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Schnequa N. Diggs
For complete article see: Schnequa N. Diggs , Health Disparities and Health Care Financing: Restructuring the American Health Care System, 38(4) Journal of Health Care Finance 76 (Summer, 2012) (65 Footnotes)
For more than seven decades there has been a systematic disregard for the health needs of certain groups of individuals. Discrepancies in treatment and privilege based on race/ethnicity, gender, sexual orientation, class, and socio-economic status have been significant players in any portrait of American health care and have helped frame considerations of those who deserve and those undeserving of quality health care. Continuous incidences of inequitable health care practices strongly suggest a need for drastic changes in our current health care system. Although growing interest in social inequalities in health preside, health policy makers struggle to find appropriate intervention strategies to alleviate health disparities. The purpose of this article is to depict a clearer portrait of the American health care system within the context of health disparities and recognize intervention strategies to reduce/eliminate health care disparities. This article concludes with suggestions on how to refinance the American health care system based on equality principles. Key words: health disparities, health care spending, health care financing.
Structural racism and institutionalized discrimination continue to deeply entrench American society. This entrenchment has affected the medical profession, medical education system, our health delivery system, and our health policy system. We can no longer afford to neglect undergirding determinants of health disparities. Although some may refuse to acknowledge that race/ethnicity, gender, sexual orientation, class, and socio-economic status are major determinants of health outcomes, the fact remains that caste, race, and class distorted the nation's hospital system from its beginning. If careful consideration for a major health care reform is ignored, health disparities will continue to worsen and strain our current health care financing system.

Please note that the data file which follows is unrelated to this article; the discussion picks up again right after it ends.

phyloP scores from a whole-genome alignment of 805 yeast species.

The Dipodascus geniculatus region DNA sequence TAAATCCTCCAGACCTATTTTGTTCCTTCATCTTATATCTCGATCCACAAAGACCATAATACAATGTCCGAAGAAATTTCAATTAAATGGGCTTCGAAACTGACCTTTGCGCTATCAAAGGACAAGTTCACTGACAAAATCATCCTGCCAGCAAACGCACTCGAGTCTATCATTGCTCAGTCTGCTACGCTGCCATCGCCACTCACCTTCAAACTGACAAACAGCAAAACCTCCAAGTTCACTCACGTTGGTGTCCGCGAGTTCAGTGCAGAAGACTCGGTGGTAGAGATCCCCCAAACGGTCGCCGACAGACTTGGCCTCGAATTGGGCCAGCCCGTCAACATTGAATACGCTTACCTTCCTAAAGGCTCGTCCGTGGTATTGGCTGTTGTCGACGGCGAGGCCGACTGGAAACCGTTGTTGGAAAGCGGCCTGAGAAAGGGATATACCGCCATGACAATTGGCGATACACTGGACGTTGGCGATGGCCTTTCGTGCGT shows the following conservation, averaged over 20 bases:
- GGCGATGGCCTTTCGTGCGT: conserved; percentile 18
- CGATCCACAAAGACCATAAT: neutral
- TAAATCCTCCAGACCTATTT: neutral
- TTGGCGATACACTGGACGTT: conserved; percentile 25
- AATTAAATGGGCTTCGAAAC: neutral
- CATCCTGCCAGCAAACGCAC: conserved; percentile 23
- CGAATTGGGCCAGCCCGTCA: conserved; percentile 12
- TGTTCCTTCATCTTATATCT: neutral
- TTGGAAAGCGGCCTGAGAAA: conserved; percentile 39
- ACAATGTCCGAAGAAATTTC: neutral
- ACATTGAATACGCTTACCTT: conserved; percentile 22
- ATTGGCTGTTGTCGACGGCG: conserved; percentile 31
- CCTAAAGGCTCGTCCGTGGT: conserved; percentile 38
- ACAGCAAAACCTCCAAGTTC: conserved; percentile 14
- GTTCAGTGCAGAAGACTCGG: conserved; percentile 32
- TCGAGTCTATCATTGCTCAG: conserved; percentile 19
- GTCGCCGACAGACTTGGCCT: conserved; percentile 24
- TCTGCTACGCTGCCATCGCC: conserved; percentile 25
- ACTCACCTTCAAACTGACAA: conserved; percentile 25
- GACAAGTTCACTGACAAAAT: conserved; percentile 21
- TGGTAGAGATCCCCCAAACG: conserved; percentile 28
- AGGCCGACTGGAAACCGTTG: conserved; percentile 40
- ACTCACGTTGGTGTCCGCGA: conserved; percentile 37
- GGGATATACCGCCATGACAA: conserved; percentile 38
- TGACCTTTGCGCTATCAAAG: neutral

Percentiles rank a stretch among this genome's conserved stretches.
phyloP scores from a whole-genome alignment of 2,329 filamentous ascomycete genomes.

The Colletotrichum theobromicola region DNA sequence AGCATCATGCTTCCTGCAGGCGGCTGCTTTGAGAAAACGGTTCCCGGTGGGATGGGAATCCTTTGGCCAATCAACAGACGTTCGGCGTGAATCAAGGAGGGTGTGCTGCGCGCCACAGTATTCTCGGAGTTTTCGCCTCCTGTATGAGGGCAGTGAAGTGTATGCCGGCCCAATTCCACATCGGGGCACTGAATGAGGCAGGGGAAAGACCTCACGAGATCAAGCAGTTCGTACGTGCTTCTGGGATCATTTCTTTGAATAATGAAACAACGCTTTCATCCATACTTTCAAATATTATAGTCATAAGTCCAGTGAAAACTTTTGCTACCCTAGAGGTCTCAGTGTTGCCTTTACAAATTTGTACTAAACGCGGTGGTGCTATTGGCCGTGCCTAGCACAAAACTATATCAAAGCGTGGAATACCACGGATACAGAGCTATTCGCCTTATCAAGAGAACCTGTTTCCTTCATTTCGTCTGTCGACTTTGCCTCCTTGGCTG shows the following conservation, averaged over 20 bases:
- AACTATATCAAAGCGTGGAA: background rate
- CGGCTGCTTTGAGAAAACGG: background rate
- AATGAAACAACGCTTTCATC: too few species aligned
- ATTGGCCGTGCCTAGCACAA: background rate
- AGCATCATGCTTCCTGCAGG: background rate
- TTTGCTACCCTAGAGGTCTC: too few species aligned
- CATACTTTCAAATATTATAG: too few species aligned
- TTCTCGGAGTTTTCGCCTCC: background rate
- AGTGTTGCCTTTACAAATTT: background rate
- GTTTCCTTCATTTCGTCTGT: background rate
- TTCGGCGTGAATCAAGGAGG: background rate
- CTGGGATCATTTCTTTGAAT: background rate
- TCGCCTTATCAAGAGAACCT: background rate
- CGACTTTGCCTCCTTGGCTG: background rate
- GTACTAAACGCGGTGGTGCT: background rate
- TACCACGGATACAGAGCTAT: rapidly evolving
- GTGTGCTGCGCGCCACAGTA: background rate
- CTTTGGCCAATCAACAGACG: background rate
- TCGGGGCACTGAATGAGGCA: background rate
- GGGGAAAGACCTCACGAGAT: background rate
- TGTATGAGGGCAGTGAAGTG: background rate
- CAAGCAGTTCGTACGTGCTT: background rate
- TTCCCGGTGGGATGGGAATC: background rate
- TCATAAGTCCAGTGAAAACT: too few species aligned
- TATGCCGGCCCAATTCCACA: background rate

The intent of this article is to evaluate the intriguing dimensions of health disparities in order to paint a clearer portrait of the American health care system. Delineating health disparities contributes significantly to health policy formulation and implementation; it also creates initiatives specific to reducing the occurrence of health care disparities/inequalities. In addition, transforming our current health care financing structure would result from those initiatives. The goal of national public health research and practice is to provide equal access to health care to build stronger communities.
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